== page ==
Home From SMP



(Above: Snoopy in the MSP airport where I spent a while on Sunday chilling before my flight)

I wrote this post Sunday night on the plane. I am working on recovering/sleeping after the long month of math, and I am really happy to be back in my time zone, back in New England, and back in my hometown where we have lots of hills and way to many cul-de-sacs and roundabouts:

It is hard to believe this month is actually over, but at the same time I know I have met so many fantastic people and learned so much (math and otherwise), and have done more than I would think is possible in four weeks! I am ready to go home, and I am looking forward to having some time to myself, but SMP was a great experience for me. I think it was exactly what I needed at this point in my math life.

At our end of the program banquet last night, one of the program directors, Steve, said two things that stuck with me:

1) He told us we are all “professional mathematicians” now.

We were paid to do math for the month, so we should start to think of ourselves as mathematicians. Beginning ones, yes, but mathematicians nonetheless.

I thought it was really cool that he said that. On the math/maths podcast I listen to, I recently heard a discussion surrounding the question: “At what point in your career did you begin to think of yourself as a mathematician?” The consensus I garnered from that podcast conversation was that many people have a bizarrely difficult time taking “mathematician” as part of their identity– even some individuals who have published math research papers!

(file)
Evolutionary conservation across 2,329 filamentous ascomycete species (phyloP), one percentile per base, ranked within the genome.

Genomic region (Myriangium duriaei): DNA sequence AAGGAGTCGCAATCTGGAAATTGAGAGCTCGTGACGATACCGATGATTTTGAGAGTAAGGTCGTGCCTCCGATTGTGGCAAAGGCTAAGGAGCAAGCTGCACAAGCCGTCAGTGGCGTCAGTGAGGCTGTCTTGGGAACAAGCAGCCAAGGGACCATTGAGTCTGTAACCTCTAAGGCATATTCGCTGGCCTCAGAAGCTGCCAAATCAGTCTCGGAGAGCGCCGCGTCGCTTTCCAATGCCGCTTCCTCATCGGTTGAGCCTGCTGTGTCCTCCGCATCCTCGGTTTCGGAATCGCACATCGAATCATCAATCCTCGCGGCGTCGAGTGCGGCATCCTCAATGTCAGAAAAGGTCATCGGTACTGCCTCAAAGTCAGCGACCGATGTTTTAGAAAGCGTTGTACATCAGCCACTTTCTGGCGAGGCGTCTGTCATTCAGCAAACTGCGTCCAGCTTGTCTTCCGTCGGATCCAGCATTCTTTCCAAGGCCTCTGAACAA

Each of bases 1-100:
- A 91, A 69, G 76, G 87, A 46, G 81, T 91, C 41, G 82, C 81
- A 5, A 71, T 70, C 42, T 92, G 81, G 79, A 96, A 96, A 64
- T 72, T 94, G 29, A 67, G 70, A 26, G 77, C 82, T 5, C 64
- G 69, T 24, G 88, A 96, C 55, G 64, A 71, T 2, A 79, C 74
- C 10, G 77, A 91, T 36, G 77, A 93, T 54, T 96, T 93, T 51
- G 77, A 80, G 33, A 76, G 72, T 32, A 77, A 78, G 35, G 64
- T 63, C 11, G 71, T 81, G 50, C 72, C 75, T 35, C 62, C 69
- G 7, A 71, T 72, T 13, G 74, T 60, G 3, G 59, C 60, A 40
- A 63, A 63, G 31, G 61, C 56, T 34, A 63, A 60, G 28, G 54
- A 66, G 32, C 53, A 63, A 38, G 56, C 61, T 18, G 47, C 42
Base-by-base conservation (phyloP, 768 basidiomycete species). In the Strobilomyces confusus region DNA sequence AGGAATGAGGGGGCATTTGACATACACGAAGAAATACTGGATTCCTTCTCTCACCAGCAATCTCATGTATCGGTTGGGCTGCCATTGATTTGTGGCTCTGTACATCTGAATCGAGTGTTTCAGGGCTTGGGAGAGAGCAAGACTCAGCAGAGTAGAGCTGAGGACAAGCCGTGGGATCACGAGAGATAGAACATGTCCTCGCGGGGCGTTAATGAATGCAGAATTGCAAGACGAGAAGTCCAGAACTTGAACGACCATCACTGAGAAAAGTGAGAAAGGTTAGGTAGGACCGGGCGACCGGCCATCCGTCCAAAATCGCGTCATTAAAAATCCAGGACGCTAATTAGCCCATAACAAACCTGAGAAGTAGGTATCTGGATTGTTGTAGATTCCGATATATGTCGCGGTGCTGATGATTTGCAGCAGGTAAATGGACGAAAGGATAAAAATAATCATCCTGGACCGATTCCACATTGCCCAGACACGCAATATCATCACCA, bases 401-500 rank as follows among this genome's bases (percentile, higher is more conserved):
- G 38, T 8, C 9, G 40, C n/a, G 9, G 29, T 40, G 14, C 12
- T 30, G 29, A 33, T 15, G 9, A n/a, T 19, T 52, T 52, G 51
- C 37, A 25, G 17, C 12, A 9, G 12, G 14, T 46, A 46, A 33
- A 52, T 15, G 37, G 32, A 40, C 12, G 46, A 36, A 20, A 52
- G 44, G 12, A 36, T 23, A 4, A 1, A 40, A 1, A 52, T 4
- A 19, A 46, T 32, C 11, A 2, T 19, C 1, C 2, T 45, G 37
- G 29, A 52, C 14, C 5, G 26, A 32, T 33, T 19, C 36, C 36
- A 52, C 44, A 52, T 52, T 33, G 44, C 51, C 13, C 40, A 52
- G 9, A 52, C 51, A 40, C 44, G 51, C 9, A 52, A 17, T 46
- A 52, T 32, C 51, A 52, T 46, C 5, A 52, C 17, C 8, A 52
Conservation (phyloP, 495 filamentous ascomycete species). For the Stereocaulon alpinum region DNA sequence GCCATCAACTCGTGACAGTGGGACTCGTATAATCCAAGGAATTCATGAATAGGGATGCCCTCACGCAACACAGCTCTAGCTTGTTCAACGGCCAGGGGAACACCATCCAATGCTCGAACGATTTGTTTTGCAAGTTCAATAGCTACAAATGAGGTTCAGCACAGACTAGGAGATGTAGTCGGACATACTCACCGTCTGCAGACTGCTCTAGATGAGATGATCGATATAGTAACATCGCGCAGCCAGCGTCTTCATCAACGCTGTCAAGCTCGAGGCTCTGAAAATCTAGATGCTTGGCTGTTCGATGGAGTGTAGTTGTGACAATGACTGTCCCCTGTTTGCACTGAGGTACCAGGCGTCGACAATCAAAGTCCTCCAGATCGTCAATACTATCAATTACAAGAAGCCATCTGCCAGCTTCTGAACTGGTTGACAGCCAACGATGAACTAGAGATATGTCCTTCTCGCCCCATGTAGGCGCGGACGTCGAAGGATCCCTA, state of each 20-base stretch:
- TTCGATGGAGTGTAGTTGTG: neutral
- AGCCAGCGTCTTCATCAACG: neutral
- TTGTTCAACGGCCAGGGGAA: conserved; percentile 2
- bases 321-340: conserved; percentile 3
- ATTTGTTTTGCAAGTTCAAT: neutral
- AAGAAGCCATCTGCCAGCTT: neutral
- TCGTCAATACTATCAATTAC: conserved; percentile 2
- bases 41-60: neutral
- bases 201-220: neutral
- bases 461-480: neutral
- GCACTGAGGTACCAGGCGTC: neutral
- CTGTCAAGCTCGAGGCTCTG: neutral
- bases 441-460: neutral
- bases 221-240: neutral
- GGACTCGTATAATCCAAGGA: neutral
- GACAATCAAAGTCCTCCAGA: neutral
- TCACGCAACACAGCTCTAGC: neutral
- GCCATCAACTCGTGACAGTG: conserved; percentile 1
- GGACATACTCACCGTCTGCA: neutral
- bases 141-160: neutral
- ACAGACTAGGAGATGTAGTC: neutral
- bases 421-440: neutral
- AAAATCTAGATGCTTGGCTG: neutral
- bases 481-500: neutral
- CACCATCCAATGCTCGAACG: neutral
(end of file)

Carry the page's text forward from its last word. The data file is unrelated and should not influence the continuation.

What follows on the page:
I don’t know if I actually feel “like a mathematician,” whatever that might mean, but all of us SMP students have been granted the choice to claim that identity if we want, which feels really good.

2) He emphasized again that if we want to stay, there is a place for all of us in the math world.

The types of mathematical careers and areas of study are hugely diverse, and there is a niche for us no matter our personality or interest. And particularly, no matter what there is a place for us in the SMP family.

Before I came to SMP I already felt like I had a “math family” in the community at my home college. I felt so lucky to have “math moms” (one of whom just came to visit us at SMP this past week! It made me so happy to see you, have dinner, listen to your lecture, and re-experience the egg trick) and “math dads” in my professors, as well as “math sisters” in my peers.

But SMP has made my math family grow exponentially, and for that I am so, so thankful. :)

My month at SMP was not easy. It was exhausting and trying and crazy hectic and sometimes overwhelming and a TON of work. And it was well worth it.

P.S.–The “math is hard” barbie, just because it came up in conversation multiple times at SMP and I want to post its photo on my blog somewhere. Just because:

Math is Hard Barbie



2 thoughts on “Home From SMP

  1. That activity is really funny. Math probably is hard if you’re a doll and a bunch of 8th graders drop you on the floor trying to find the best rubber band bungee jump!

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